Boeing EC-135C 'Stratolifter'

Notes: Improved C-135B with different engines and electronics for airborne command post and communication relay capability. Formerly KC-135B.
  Base model:C-135
  Designation System:U.S. Air Force
  Designation Period:1925-1962
  Basic role:Transport
  Modified Mission:Special electronic installation

Not Yet Available

Examples of this type may be found at
Strategic Air Command MuseumAshlandNebraska


Recent comments by our visitors
 leroy f slater
 cebu city, OTH
You all kinda took me wronge, I did my job the best that I could, I trained my people at Hickom AFB Hi. to be able to answer the phone AND make it happen. on multiple in shop repairs. It was hard with 7 E-6\\\'s working for me that only wanted to get in their 20, only doing what they where told, acting like they should be able to set and talk till 4:30. In 1980 the crew on alert was setting outside the alert facility, along side their aircraft, the klaxton whent off, they almost immediately got on the J mosel, got the engines running, and no recall yet. The alert aircraft cold use the old runway, not just the long runway on reclaimed ocean. The tower had all the civialian planes take to the grass. And the alert aircraft, still with out a recall, took off, was at the 12 mile out location in the 10 minutes needed. At a few hundred feet. During the climb out, then they got the recall. I liked the electronics, not the military part. I just had this big problem of being told what to do by young males that used daddies money to go to college become an officer. I have come to realize that the anti-aircraft @ SAM sites, the Russians built along side: schools, hospitals @ churches had non-combatant women @ children using those places, A sam is like a German V-2, when it blows on the ground it is a big bang, maybe in my 185 combatr missions I did a big part in the body count of non-combatants in downtown hanio higher then in the jungles of the south. We got the decent @ weapons release communications to the fighter-bombers, @ it got to be a big problem not to turn our arcraft (another story about invading a nuetral country, @ haveing thier MIG\\\'s that came up to look us 50 miles inland, shoot out of the sky by F-4\\\'s that was so much fun come paired to PACCS in the 50 states. I don\\\'t get my hair cut any more, dont care much about government\\\'s, authority, or listening to other males. I am geting better, but still only talk to girls, about drugs @ sex.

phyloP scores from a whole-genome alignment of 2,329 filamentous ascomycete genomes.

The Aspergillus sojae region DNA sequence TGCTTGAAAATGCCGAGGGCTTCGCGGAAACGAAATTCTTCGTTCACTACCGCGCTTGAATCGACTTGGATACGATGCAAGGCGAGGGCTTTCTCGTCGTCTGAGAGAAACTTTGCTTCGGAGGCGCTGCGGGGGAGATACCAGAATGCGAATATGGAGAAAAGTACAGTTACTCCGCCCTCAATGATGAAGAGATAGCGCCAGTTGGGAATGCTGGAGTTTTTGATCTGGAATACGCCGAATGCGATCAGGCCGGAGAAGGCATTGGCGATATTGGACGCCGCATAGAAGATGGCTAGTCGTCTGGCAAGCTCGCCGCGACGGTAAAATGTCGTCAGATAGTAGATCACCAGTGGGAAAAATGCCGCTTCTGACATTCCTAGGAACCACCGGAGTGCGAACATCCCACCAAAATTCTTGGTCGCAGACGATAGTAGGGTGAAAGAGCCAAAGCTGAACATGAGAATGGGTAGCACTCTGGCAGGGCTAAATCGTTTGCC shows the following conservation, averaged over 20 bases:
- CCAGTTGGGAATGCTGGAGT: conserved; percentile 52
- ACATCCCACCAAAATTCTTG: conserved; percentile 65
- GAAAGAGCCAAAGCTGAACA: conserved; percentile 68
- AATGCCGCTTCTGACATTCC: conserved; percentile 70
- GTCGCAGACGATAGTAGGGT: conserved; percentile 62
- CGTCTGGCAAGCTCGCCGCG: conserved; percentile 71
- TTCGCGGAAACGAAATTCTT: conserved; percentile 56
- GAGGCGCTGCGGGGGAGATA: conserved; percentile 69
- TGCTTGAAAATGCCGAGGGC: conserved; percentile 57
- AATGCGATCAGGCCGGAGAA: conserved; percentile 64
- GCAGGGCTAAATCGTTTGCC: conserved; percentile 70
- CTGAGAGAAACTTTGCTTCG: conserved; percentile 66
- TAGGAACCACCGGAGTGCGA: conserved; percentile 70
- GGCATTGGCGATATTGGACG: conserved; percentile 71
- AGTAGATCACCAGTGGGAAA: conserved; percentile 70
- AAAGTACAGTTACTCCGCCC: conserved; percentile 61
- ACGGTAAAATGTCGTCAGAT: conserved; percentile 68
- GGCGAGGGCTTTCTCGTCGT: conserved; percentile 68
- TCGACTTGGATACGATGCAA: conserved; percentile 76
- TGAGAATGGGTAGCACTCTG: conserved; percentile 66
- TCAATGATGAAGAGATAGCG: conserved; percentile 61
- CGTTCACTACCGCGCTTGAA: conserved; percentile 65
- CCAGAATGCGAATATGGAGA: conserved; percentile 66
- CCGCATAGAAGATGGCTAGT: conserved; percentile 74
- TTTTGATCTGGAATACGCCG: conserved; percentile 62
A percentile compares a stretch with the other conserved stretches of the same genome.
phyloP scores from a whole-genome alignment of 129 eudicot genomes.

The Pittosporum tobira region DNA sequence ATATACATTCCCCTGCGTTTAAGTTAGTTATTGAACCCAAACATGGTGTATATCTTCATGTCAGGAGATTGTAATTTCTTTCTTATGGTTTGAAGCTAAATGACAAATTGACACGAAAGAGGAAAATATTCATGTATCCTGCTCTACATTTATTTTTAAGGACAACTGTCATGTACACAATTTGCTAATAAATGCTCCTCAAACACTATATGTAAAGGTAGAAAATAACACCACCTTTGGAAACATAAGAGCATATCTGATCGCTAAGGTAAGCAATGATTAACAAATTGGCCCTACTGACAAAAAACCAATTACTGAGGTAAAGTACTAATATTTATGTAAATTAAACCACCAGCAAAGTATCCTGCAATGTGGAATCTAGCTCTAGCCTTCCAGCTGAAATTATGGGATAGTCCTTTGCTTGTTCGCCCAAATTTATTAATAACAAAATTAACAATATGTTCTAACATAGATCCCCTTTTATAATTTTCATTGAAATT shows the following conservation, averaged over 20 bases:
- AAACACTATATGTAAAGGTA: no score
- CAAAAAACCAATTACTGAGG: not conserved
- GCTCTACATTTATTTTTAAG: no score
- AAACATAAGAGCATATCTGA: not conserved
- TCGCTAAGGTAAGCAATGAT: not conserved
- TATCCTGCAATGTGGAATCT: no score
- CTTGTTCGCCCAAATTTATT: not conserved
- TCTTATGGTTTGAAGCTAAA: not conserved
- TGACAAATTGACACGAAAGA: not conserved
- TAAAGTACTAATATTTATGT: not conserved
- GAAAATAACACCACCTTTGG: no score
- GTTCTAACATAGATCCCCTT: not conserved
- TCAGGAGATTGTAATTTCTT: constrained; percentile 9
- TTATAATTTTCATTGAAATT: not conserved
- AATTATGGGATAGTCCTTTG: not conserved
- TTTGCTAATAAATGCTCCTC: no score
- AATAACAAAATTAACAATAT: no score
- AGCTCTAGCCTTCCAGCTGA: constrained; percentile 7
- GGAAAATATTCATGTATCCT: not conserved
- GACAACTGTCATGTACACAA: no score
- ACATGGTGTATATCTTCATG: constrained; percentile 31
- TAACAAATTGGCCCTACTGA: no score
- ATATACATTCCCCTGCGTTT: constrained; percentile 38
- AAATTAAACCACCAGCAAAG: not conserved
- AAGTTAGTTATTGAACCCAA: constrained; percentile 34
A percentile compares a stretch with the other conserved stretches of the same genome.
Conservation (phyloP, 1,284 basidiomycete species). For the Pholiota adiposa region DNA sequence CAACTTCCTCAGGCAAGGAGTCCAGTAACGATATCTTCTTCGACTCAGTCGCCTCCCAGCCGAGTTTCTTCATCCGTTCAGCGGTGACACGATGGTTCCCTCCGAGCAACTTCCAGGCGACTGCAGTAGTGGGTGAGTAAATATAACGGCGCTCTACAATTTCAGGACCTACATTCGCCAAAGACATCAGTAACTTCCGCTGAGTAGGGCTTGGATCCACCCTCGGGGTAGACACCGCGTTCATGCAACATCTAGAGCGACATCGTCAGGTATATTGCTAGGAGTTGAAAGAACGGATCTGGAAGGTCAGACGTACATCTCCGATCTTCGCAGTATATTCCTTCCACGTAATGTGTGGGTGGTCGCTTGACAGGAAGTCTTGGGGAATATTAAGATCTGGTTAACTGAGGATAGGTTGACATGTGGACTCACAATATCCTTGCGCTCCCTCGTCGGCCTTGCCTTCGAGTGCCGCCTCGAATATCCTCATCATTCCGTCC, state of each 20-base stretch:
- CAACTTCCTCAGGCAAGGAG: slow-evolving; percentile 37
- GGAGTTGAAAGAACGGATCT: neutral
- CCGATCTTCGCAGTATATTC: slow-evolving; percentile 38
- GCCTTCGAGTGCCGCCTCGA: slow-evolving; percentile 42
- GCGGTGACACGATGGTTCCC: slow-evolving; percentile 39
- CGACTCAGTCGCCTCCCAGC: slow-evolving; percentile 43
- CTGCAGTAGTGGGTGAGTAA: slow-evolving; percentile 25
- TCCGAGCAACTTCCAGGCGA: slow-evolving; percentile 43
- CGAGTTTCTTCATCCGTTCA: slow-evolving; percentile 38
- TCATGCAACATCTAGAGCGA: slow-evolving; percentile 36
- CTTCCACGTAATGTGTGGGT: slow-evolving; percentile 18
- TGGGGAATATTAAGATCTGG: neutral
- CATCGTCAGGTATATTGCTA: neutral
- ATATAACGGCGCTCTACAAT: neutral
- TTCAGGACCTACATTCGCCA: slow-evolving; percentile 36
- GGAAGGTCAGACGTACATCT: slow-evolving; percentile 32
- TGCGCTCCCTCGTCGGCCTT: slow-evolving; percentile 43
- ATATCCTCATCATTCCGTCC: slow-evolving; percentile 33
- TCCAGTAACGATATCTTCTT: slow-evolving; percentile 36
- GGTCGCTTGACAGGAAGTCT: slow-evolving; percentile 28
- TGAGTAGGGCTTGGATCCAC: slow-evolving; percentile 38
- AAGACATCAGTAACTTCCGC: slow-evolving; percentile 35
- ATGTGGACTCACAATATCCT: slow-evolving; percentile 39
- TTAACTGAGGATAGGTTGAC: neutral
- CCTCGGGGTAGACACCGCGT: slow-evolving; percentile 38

11/14/2014 @ 05:49 [ref: 68761]
 Jim Price
 Kilmarnock, VA
A picture and a nice writeup on 63-8049 may be seen at www.sasmuseum.com/aircraft/ec-135-looking-glass/
03/01/2014 @ 07:38 [ref: 68380]
 Dave Newell
 La Vista, NE
For you former 2ACCS readers, greetings. I recall many hours sitting in 049 randomly boring holes in the sky fulfilling one of the only continental US operational missions during the 70's and early 80's. Great airplane which is now preserved for memory sake at the Aerospace museum in Ashland, NE. So, Don Eye, Fox Censullo, Steve Chun, Chief Collier, and all others I flew with, I wish you well.
11/21/2011 @ 18:13 [ref: 50413]
 Gary Koval
 , IL
Just visited the SAC museum to find 049 in the rear parking lot behind the museum. The fuselage is sitting on the gear with both wings and engines removed. The wings and engines are laying on the ground with the 4 engines. It was a sad sight; it is my hope that the only EC-135C outside of the bone yard gates will be refurbished in the near future to recapture its former place in history.
09/14/2010 @ 11:44 [ref: 30122]